Auto-manufacturer recalls events monitoring using events detection and NLP system

Manufacturers of any product—from toys to medicine to automobiles—must create items that are, above all else, safe to use. Not only is this essential to long-term brand value and corporate success, but it’s also required by law. But while perfection is the goal, defects are bound to occur, especially in advanced products such as automobiles. When a safety defect does occur, auto manufacturers must initiate some form of recall to address the problem.

Most recalls are simple, routine matters. Manufacturers work with their dealer partners to take care of the issue in a transparent and timely fashion, usually during scheduled maintenance visits. Consumers are inconvenienced little and drive away happy because proactive action was taken. As a result, it’s unusual for a recall to negatively impact new vehicle sales and market share or used vehicle prices.

On some occasions, however, a recall is serious enough to have a lasting effect. These cases commonly involve a large number of vehicles, numerous reports of severe injury or death, and extensive media coverage. These factors, along with the reputation for quality, dictate how much damage a brand suffers from a recall.

Auto recalls have become very prevalent in the news for the past few years. It seems like every other week, a manufacturer is announcing a recall. The Takata airbag and GM’s ignition switch recalls are two of the big ones as of late.

An auto recall takes place when a manufacturer or the National Highway Traffic Safety Administration (NHTSA) identifies a safety-related defect that doesn’t comply with a federal motor vehicle safety standard.

A recall event can impact the manufacture share price mainly in a negative way. This event has an impact between 2-30 days for minor recall and 2-4 months for a major recall, therefore, investors in the automobile industry should have the tools to track recall events globally, no matter if it is a minor or major recall. A study shows that the magnitude of recalls is significantly related to stock return volatility.

Support to this finding was in another work by CBR Research that examines the relationship between recalls and stock (share) price which indicates that the damage to stock prices caused by recalls was actually greater than the direct costs of recalls. However, this conclusion has been criticized and challenged on the argument that on an event-by-event basis 40% of reactions to recalls were positive. Others have re-asserted the predominance of the indirect costs of recalls, especially for certain types of recall. Recalls affecting components such as airbags, for example, produce a more negative effect than those that affect other parts of the car, such as the heating system.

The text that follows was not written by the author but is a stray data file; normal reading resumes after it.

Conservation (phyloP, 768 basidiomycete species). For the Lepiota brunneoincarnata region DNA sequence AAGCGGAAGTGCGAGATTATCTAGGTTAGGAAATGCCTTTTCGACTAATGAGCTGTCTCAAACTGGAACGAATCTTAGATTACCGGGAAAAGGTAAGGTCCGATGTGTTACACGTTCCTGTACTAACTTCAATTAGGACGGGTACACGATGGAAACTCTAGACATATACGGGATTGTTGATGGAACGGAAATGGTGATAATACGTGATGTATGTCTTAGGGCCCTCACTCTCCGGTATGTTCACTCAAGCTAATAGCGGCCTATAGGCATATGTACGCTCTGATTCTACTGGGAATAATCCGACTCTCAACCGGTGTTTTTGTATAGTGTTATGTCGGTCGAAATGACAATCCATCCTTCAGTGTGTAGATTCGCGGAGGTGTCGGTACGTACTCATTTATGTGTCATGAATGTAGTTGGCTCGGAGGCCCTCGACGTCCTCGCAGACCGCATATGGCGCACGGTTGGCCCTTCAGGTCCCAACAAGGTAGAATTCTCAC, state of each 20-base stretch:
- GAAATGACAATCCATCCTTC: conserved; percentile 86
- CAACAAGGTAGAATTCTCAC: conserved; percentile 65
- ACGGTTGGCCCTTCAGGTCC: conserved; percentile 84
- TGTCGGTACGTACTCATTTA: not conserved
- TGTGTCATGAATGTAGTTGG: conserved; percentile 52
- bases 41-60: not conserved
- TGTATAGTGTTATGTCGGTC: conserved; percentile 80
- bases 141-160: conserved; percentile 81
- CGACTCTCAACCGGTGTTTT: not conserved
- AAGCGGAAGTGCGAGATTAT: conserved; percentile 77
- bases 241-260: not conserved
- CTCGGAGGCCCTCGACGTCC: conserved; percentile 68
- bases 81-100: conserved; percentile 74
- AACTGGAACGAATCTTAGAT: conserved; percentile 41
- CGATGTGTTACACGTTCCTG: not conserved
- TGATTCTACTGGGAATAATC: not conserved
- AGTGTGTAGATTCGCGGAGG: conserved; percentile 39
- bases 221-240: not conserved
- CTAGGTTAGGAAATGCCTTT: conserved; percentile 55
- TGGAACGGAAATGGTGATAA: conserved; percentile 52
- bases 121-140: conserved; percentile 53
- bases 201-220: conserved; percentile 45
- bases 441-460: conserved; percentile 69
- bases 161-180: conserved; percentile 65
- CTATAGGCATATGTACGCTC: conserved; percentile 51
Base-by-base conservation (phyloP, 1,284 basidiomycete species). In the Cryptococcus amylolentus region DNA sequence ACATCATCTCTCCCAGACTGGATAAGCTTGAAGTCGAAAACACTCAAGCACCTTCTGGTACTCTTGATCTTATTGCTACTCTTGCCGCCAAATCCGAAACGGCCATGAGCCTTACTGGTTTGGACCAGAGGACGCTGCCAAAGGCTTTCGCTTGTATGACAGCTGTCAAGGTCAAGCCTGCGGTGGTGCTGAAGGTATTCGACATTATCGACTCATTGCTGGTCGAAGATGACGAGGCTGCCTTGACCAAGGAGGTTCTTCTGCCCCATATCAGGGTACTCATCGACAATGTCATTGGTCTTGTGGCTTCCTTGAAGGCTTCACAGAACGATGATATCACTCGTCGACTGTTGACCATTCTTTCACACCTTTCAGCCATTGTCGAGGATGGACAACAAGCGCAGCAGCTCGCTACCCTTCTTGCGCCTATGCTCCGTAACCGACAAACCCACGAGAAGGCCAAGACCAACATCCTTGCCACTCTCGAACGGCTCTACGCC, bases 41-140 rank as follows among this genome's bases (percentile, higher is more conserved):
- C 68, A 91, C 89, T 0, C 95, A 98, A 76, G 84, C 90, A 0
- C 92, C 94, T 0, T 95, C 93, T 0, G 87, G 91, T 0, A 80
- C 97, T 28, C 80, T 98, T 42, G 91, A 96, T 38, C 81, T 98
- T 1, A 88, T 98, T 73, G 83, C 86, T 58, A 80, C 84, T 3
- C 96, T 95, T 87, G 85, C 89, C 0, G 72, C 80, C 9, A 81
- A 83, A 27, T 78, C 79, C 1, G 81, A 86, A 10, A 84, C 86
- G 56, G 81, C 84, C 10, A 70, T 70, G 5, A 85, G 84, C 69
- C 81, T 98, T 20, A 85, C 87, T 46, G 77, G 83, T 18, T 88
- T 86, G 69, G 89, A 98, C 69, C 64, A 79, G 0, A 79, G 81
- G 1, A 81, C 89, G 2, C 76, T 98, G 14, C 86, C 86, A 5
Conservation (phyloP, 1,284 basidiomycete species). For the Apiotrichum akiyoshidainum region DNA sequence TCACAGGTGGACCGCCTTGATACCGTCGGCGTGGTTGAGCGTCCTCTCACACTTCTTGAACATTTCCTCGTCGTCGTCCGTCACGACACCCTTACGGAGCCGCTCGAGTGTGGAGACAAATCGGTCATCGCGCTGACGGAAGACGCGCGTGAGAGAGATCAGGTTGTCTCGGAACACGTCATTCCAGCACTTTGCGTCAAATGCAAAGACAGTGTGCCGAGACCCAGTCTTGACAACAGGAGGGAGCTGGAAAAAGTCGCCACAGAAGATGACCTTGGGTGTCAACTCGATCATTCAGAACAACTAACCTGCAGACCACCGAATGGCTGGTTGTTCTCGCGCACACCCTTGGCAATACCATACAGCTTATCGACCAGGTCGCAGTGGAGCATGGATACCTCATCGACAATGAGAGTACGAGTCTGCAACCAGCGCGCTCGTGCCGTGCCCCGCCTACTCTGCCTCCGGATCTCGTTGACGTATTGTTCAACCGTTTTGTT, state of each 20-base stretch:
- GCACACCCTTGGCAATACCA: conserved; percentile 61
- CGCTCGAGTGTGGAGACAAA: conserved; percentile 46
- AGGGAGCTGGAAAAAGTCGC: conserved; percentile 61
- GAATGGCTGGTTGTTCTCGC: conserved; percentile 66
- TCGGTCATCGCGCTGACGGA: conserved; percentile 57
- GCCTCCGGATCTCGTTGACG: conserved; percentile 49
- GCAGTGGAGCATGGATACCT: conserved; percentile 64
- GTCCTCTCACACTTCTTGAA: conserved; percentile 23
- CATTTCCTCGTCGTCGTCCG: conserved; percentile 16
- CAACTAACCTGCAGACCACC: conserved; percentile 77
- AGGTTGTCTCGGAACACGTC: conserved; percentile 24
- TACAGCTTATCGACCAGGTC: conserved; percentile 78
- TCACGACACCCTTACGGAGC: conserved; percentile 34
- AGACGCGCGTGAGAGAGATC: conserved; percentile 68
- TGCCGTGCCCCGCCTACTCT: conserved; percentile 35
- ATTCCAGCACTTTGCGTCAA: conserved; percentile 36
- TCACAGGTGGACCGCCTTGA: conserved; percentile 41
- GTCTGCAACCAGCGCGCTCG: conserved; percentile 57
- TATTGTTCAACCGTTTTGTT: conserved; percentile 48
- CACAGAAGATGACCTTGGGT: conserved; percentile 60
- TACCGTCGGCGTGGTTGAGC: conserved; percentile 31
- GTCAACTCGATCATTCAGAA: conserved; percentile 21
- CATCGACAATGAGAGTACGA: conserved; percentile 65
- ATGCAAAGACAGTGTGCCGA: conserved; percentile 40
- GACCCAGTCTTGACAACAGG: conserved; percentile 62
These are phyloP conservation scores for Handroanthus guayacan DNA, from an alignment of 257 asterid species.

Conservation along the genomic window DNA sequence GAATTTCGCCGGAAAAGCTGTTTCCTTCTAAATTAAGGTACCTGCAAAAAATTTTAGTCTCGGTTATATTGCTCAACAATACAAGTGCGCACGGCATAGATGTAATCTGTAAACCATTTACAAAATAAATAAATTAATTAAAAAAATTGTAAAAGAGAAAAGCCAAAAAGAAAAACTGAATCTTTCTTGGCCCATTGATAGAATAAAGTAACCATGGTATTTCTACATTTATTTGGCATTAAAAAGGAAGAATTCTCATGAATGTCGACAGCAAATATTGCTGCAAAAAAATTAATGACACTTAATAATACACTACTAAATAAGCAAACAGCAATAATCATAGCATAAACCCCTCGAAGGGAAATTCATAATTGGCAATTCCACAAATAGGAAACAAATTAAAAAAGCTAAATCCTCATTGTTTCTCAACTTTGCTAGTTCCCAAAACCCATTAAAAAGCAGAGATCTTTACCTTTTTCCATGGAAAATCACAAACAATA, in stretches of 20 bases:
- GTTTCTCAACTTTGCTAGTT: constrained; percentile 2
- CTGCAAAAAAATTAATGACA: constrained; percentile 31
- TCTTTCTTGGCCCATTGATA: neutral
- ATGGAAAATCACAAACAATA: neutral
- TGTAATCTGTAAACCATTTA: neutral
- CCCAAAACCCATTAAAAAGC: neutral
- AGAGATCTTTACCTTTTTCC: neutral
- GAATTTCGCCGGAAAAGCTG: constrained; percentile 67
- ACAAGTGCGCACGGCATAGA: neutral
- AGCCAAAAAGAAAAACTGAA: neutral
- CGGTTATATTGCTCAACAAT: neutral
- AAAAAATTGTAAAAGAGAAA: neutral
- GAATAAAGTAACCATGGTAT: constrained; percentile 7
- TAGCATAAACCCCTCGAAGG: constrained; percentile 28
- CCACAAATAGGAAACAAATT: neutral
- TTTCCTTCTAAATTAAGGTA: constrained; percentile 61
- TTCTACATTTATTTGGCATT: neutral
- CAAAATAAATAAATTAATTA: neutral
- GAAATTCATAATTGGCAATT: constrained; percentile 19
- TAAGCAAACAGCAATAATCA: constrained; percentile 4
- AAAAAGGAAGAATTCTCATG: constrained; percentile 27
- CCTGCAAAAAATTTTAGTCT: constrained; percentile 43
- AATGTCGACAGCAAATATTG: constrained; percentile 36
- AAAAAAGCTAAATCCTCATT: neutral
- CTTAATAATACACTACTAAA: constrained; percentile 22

From Jan 2019, we spot 27 recalls events within the top-10 auto manufacturers including Toyota Motor, Hyundai Motor, Volkswagen, BMW, Subaru, Ford Motor, Fiat Chrysler, General Motors, Honda Motor, and Mazda Motor by using our events detection system.

Ultimately, the cost of doing the repairs in a large scale recall and even the cost of compensating victims are generally smaller than the cost in sales due to a tarnished reputation. Once public awareness of a potential safety issue reaches critical mass, stories of defective and unsafe vehicles can take on a life of their own as customers file claims about accidents (after the fact) with the newfound belief that the car – and not the driver – were responsible.

Some of this happened to Toyota and older readers will recall that Audi was almost bankrupted in the 1980’s by a similar issue – even though they were cleared of wrongdoing.

By using events detection and NLP system, investors can monitor manufacturer recalls across the globe in any sector and product type including drugs, machinery, airplanes, etc..  and act upon it.

Using big data and NLP technologies to capture alpha by collecting, structuring, and revealing events from news articles, press releases, and financial social media.

(Views and recommendations given in this section are for research purposes only. Please consult your financial adviser before taking any position in the stock/s or currencies mentioned.) Neither First to invest. nor any of its officers, employees, representatives, agents or independent contractors are, in such capacities, licensed financial advisors, registered investment advisers or registered broker-dealers. First to invest does not provide investment or financial advice or make investment recommendations. Nothing contained in this communication constitutes a solicitation, recommendation, promotion, endorsement or offer by First to invest of any particular security, transaction or investment.)


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